How to Introduce a New Puppy to Your Dog

Bringing a new puppy home always comes with new challenges. We often think about the things we need to buy and prepare to make our new puppy comfortable in its new home, but if we already have a dog at home, we often forget to consider how to make them comfortable with this very big change! While some dogs immediately become best pals with the new addition to the family, others take some time to adjust. I want to highlight that it is perfectly normal for some dogs to need time or help to get along!

I want to share our experience with bringing home a new puppy, Summit. In particular, I will share some tips based on what I learned through our experience with introducing Summit to our dog Koda. I will emphasize that I am not a professional and every dog is different, but these are some things that worked for us.

Meet in a neutral environment

When we brought Summit home, we decided to have him and Koda meet in a neutral place first, before meeting inside the house. We felt this would be good for Koda so that he got a chance to see the new puppy without being protective of his place and things. 

We took Summit to a nearby trail and brought Koda over to meet him. First, I held Summit and slowly brought him down to Koda’s level. Koda can get very rambunctious and excited so I didn’t want him to scare the puppy right away. Then, when the puppy started wagging his tail and showing signs of excitement to meet Koda too, I put him on the ground and let them slowly sniff each other. They did great with their first interaction!

Once they had a chance to interact a little, we brought them back home and let them interact again in the front yard, and then in the backyard. Finally, we brought the puppy into the house, and then let Koda in to see the puppy inside the house. 

Start off slow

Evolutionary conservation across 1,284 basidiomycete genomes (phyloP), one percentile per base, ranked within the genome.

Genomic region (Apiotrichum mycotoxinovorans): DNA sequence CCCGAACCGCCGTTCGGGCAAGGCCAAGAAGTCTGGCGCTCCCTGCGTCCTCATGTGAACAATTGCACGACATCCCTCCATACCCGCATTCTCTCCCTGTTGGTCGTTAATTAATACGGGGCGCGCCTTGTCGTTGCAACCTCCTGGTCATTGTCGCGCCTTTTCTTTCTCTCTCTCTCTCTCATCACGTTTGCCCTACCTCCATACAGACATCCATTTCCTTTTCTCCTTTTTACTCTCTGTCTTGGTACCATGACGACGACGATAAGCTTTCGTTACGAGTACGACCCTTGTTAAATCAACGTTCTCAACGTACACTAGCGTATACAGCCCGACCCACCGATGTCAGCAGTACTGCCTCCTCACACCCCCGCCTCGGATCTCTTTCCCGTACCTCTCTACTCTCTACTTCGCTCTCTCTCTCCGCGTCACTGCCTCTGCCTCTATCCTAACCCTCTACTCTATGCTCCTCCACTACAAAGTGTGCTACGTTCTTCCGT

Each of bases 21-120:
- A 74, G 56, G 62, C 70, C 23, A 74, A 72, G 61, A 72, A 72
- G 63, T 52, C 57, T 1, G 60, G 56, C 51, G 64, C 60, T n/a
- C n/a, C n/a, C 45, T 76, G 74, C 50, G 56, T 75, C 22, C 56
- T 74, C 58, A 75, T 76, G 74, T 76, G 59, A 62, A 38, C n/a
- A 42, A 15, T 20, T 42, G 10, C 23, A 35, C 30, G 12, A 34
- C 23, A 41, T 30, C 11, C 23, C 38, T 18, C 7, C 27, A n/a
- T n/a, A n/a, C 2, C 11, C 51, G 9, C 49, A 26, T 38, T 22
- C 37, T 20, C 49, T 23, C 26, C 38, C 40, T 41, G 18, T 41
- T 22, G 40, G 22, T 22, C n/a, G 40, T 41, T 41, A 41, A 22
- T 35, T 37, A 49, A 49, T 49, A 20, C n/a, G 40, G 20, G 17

One thing that we did when having the boys interact was taking it very slow. We didn’t want to push it. While some dogs are fast friends from the start, this was definitely not the case with Koda and Summit. Koda was very excited the first few days, but when he realized that Summit was not just a temporary visitor to the house he started to change his behavior. He didn’t want to enter most rooms in the house, he completely ignored Summit, and was anxious and lethargic inside. 

I’ll be honest, I got worried and I was convinced we had made the wrong decision, but now I know that Koda just needed some time to get used to the new situation. We let him do what he needed to do to feel comfortable and after about three weeks, he started playing with Summit! This might take even more time for some dogs. I know often it could even take months for new dogs to start getting along inside the house, but that is okay–just be patient!

Reward for positive interactions together

Something that was very important for getting Koda used to having a new little brother around was rewarding him for any good interaction with the new puppy. This could even mean just standing next to the puppy. We gave him a ton of treats any time he would let the puppy near, any time he would willingly go up to the puppy without showing signs of aggression, and any time the puppy took one of his toys. We wanted Koda to associate the puppy with positive moments. We also took them on walks together because Koda absolutely loves walks. We hoped that by bringing the puppy along on this fun activity, he would realize that the puppy is there when he is having fun!